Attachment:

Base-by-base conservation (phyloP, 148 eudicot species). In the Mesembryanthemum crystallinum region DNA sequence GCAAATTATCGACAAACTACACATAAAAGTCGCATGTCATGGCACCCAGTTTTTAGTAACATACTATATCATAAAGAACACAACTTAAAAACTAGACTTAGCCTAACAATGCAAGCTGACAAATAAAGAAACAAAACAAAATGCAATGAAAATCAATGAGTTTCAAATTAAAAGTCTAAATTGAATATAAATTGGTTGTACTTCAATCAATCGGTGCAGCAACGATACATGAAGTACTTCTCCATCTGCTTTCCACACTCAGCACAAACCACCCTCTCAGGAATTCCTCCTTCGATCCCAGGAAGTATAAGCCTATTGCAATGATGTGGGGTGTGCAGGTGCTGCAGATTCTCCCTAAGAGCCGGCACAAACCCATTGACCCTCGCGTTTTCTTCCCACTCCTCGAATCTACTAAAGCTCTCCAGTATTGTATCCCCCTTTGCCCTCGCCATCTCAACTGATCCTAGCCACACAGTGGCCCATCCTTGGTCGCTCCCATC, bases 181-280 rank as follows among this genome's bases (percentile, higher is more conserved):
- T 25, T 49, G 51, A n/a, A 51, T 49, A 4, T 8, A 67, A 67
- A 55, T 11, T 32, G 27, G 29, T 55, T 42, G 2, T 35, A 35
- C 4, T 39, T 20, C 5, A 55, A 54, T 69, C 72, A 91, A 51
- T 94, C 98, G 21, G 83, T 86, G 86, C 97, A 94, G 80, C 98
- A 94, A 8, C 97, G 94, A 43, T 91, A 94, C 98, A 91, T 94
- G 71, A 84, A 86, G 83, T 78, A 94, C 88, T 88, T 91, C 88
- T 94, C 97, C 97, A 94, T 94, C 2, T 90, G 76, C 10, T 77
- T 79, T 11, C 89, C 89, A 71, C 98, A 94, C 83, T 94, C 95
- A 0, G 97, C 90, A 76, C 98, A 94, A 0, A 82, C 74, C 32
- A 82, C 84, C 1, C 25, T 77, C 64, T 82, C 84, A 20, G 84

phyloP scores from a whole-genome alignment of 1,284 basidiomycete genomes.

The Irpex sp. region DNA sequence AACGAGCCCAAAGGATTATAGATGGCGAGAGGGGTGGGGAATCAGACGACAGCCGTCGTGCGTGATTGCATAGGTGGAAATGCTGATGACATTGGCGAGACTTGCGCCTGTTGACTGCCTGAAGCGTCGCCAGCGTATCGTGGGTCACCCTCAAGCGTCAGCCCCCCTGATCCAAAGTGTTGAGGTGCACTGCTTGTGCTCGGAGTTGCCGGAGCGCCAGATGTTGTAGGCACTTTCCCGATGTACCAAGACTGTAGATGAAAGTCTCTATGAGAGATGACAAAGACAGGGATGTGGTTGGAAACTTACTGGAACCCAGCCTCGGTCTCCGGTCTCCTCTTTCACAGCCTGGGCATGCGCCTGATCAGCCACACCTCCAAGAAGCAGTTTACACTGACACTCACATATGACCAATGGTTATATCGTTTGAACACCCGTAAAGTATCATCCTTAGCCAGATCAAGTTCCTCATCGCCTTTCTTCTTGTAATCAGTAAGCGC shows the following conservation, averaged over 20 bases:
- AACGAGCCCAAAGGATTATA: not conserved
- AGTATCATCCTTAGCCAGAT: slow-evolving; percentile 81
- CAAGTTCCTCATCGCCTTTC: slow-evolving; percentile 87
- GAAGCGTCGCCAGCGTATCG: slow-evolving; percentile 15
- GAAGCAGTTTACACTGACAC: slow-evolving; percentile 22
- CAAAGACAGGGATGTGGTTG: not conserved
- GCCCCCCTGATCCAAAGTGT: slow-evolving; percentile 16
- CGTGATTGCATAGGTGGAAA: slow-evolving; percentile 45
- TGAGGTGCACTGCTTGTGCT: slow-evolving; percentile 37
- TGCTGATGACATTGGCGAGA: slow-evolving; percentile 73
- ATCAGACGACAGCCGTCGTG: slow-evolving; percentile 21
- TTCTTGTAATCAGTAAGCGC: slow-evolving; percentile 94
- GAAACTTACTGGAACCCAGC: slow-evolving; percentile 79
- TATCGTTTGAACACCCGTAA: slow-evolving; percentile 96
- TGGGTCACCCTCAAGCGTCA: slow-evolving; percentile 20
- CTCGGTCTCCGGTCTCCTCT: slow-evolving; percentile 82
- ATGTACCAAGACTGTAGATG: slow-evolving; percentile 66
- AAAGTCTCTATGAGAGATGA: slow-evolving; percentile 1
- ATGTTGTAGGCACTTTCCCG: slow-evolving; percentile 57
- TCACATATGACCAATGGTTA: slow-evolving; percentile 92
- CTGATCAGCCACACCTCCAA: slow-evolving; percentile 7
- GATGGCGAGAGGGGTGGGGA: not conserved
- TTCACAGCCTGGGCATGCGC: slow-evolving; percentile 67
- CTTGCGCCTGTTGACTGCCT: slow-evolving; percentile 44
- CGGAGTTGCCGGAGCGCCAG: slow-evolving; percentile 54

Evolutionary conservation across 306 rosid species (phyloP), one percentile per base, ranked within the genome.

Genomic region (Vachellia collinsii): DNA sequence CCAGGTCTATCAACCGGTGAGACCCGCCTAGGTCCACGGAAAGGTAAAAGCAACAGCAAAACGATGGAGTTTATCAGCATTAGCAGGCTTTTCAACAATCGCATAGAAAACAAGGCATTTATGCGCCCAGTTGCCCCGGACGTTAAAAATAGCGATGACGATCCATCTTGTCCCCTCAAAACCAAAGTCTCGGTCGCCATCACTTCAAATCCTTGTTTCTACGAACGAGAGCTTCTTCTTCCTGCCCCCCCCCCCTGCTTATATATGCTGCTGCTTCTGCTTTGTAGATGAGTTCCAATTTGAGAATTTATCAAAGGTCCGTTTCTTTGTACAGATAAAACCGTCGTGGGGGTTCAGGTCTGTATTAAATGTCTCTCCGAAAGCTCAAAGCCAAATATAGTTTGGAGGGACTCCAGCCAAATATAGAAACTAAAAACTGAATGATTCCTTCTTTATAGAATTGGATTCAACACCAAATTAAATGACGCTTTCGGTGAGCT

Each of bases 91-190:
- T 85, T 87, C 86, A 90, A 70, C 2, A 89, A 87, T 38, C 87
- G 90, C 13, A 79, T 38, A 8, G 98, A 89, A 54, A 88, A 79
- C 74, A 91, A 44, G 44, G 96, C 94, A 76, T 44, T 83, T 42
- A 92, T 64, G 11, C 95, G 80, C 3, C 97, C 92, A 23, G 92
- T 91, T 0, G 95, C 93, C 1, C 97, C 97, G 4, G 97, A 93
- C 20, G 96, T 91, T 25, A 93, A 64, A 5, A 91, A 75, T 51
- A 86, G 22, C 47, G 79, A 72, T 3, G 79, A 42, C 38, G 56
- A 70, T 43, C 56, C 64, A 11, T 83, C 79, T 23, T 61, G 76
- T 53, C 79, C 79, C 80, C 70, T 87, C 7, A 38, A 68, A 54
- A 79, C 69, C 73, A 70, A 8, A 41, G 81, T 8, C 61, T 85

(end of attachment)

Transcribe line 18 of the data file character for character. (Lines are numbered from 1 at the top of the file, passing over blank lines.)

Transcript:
- GAAGCAGTTTACACTGACAC: slow-evolving; percentile 22